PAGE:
“It’s a real kick in the shins,” Vagedes said.
Vagedes said he was able to get a delay in paying his mortgage, but all other bills and expenses have remained the same. “Doing everything on 20 percent less — it’s challenging,” he said.
The longer the shutdowns continue and the economy lags, the more likely temporary cuts are to turn permanent, or to result in further layoffs, economists warn. If companies resorted to reducing pay as a matter of survival, “then the next thing is, I just gotta cut [jobs] — I have no choice,” Zandi said.
Unlike job losses, which have disproportionately affected low-income workers, the pay cuts are mostly hitting workers in white-collar industries, according to the study of ADP data. Three-fourths of the cuts in pay fall within the top 40 percent of wage earners, researchers said.
And some of the biggest companies have taken part. Julia Coronado, a former Fed economist who founded the firm Macropolicy Perspectives, tracked U.S.-based companies with market caps greater than $1 billion and found that 42 percent of the 260 firms providing details on earnings calls between April and July were reducing pay.
Lyft announced three-month pay reductions for all salaried employees ranging from 10 to 30 percent, while retail giants Best Buy and Gap focused income reductions on executives.
The move to cut wages reflects that employers initially felt the economic downturn was going to be short-term.
At the beginning, as shutdowns first took hold, “There is a willingness to take a pay cut because you think it’s going to be a temporary thing,” said Diane Swonk, chief economist at Grant Thornton. “It really underscores how unique this recession is — people saw it as a transitory event.”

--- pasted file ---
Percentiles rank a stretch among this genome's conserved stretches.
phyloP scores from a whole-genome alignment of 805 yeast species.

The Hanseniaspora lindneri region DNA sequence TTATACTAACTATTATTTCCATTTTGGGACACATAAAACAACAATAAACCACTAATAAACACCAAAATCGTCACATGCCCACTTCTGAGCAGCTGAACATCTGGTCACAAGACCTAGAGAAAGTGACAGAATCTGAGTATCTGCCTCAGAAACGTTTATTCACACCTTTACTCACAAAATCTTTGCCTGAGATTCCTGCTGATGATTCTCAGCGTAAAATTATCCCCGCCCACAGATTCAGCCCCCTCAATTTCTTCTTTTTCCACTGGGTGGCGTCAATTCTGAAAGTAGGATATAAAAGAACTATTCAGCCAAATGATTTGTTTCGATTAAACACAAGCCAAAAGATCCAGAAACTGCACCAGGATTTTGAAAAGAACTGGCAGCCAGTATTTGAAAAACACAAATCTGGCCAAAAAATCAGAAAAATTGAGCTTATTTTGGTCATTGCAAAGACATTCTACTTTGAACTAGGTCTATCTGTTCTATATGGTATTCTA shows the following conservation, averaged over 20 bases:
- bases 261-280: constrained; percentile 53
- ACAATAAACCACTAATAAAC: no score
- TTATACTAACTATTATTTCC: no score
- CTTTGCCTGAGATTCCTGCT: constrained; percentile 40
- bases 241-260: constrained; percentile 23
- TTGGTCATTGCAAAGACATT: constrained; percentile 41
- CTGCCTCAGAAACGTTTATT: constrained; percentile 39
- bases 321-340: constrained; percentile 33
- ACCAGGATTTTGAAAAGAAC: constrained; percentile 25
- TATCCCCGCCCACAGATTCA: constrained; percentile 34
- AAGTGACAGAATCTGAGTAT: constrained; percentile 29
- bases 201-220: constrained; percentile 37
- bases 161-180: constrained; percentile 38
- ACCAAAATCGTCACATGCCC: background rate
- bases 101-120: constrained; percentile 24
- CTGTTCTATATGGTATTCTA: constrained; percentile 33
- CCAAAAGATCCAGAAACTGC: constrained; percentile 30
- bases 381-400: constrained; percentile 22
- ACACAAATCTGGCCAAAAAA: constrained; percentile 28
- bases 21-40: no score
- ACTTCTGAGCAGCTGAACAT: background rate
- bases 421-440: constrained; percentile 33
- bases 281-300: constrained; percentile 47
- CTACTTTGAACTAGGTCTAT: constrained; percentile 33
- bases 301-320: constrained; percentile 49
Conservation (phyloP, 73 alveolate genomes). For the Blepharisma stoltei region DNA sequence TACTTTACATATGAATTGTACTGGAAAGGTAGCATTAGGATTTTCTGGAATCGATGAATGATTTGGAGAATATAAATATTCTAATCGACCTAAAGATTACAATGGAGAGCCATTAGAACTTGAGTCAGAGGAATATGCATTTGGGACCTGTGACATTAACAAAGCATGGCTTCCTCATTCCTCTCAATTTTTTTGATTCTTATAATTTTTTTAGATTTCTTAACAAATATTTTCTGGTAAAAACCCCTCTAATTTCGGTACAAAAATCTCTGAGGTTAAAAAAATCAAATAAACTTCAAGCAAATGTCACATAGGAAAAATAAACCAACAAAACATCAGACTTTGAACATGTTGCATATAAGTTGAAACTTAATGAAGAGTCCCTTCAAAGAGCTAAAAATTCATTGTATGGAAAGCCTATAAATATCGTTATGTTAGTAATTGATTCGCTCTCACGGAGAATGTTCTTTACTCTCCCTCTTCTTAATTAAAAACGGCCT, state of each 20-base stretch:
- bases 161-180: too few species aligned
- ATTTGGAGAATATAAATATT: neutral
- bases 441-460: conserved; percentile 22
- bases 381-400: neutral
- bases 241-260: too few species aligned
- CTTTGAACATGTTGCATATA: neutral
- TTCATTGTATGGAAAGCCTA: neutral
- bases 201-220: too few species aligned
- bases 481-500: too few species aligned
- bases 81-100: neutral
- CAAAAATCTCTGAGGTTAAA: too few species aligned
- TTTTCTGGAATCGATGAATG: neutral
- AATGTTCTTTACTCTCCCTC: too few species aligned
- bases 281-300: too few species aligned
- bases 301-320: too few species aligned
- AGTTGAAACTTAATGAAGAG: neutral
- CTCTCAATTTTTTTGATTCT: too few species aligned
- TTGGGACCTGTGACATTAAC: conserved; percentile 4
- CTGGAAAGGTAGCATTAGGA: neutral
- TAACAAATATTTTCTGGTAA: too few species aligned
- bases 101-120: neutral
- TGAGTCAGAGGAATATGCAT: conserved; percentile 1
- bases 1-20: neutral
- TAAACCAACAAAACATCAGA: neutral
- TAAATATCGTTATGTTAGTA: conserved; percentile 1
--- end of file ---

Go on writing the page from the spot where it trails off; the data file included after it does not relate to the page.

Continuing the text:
But the latest data now suggests the recession is likely to deepen and last far longer than initially anticipated as coronavirus cases reach record highs and a majority of the country has either paused or reversed reopening plans.
Growth in consumer service spending is expected to halt in July and August, Goldman Sachs said in an analysis on Friday. New unemployment claims have remained above 1 million, a previously unprecedented level, for 17 straight weeks. And the number of American households expecting to lose income over the next month has begun to rise in recent surveys after six straight weeks of declines, according to Census data.
“Now what we’re concerned about is that some of those temporary wage cuts could become permanent or turn into larger layoffs down the road,” Swonk said.
It’s too early in the crisis to know for sure whether the pay cuts are here to stay, economists say, though it’s difficult to expect wages to rise while so much of the economy remains shuttered and while consumers are too concerned about the coronavirus to resume regular behavior and spending.
Some of the biggest cuts are almost certainly going to be short-term, like companies that slashed executive salaries down to zero, Coronado said. But other reductions could persist.
“We have seen the share of companies reporting more permanent layoffs rising,” she said, “so if that is on the rise, then you might get some of these pay cuts proving to be more lasting.”